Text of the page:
7 Things to Avoid When Using Retinol

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Retinol is widely known as one of the most effective skin-care products. It builds collagen, smooths fine lines, increases cell turnover, addresses dark spots and combats acne, yielding clear and impressive results. However, with great potency comes an increased risk of side effects. If used incorrectly, retinol can lead to dryness, redness and stinging. According to experts, when you’re using retinol in your regimen, there are a few things you should avoid to help prevent adverse reactions.

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Exfoliating ingredients

Omaha, NE dermatologist Joel Schlessinger, MD noted that the negative side effects of retinol can be exacerbated when you combine it with other exfoliating ingredients like alpha and beta hydroxy acids. “It’s best to let your skin acclimate to retinol and then alternate it with your alpha and beta hydroxy acid treatments as your skin’s tolerance allows,” advised Dr. Schlessinger.

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Vitamin C

While you don’t have to completely remove vitamin C from your skin-care routine while using retinol, you should avoid using them at the same time. Dr. Schlessinger suggested that “Any topical vitamin C products should be used in the morning, opposite of nighttime retinol application.”

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Professional skin-resurfacing treatments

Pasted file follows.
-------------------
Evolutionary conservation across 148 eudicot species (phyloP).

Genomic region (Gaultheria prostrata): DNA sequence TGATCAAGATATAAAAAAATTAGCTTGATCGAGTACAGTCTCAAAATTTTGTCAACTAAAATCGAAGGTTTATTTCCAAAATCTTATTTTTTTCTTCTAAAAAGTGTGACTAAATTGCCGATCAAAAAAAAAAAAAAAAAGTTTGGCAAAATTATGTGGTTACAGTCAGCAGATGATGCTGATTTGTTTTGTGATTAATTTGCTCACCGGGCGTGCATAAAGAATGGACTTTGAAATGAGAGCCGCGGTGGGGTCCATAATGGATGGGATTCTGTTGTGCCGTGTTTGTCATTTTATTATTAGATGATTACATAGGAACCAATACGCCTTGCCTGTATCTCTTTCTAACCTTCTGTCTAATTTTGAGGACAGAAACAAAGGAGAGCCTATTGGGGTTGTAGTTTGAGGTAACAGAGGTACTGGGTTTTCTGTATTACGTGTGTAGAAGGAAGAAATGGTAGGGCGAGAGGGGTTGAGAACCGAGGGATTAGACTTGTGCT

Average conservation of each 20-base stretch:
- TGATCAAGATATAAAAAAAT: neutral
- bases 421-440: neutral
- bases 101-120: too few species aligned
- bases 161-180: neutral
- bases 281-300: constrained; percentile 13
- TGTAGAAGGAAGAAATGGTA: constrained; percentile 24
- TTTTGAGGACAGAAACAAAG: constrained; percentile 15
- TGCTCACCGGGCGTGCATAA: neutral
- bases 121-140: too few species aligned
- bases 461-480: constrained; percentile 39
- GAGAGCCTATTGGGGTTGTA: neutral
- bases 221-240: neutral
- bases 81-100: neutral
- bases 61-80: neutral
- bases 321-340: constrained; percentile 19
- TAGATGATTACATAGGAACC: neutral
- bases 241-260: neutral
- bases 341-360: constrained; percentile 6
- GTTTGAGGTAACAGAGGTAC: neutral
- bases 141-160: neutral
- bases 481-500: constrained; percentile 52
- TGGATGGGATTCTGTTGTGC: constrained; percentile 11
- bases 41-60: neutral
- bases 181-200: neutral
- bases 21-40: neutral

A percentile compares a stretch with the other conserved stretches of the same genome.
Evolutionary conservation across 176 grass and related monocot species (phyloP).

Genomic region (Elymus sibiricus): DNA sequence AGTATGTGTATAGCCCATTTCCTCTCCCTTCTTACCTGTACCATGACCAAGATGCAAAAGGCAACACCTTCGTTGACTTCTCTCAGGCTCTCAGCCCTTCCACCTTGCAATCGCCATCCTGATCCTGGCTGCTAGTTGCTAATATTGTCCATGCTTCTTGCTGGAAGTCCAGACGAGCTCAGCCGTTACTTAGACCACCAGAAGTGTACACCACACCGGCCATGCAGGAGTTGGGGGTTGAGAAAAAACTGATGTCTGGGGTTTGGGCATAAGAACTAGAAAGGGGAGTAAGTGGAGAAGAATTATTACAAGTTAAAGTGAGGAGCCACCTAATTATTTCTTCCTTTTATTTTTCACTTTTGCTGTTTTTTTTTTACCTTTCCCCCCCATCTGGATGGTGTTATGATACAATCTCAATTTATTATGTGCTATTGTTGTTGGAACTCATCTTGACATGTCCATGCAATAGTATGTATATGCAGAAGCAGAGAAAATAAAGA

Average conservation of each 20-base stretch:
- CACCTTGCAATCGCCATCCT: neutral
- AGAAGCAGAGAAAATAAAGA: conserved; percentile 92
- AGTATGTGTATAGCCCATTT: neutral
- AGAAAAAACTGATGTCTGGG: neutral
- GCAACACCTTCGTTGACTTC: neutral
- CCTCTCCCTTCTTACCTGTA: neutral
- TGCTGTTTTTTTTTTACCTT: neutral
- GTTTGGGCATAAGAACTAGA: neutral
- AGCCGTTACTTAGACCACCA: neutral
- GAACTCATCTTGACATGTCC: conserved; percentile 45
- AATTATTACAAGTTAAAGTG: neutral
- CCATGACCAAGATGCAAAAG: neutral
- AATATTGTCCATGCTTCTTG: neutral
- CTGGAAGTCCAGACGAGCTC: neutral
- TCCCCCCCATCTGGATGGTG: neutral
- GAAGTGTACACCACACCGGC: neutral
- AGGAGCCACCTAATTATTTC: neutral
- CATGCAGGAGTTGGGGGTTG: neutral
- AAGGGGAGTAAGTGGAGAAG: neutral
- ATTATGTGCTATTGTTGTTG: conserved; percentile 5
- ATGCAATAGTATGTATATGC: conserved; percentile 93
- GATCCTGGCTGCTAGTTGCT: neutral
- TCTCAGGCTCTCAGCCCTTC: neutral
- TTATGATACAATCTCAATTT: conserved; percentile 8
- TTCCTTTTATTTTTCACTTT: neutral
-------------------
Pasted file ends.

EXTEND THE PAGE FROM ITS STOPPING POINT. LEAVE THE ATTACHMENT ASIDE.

Any professional skin resurfacing treatments—such as chemical peels—that provide deep exfoliation should never be combined with retinol, Dr. Schlessinger said. “You should stop using any at-home exfoliating products (including retinol) at least 7-10 days prior to a chemical peel,” he advised.

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Using retinol on damp skin

Many skin-care products work best when used on moist skin, but not retinol. West Palm Beach, FL dermatologist Kenneth Beer, MD said, “You should avoid putting retinol on when your skin is wet (e.g. for 20 minutes after a shower).” He explained that doing this will decrease the chance of irritation.

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Using daily retinol as a beginner

If you’re hoping to see the best results as soon as possible, you may be inclined to kick off your retinol regimen with a daily product, but this is ill-advised. Dr. Beer said you should avoid starting off with a strong retinol daily. “Try instead to work up to it gradually, using it every other night for a few weeks,” said Dr. Beer.

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Retinol with sun protection in it

If a two-in-one retinol and SPF product sounds too good to be true, it might be because it is. Dr. Beer advised that you should “Avoid buying retinol with sun protection in it. It can’t be good at two things.”

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Laser treatments

Dr. Beer explained that he is very careful when he uses lasers and peels on his patients using retinol in active concentrations. “This is largely because the skin is more sensitive to the effects of the lasers and peels when they are ‘retinized,’” he explained.

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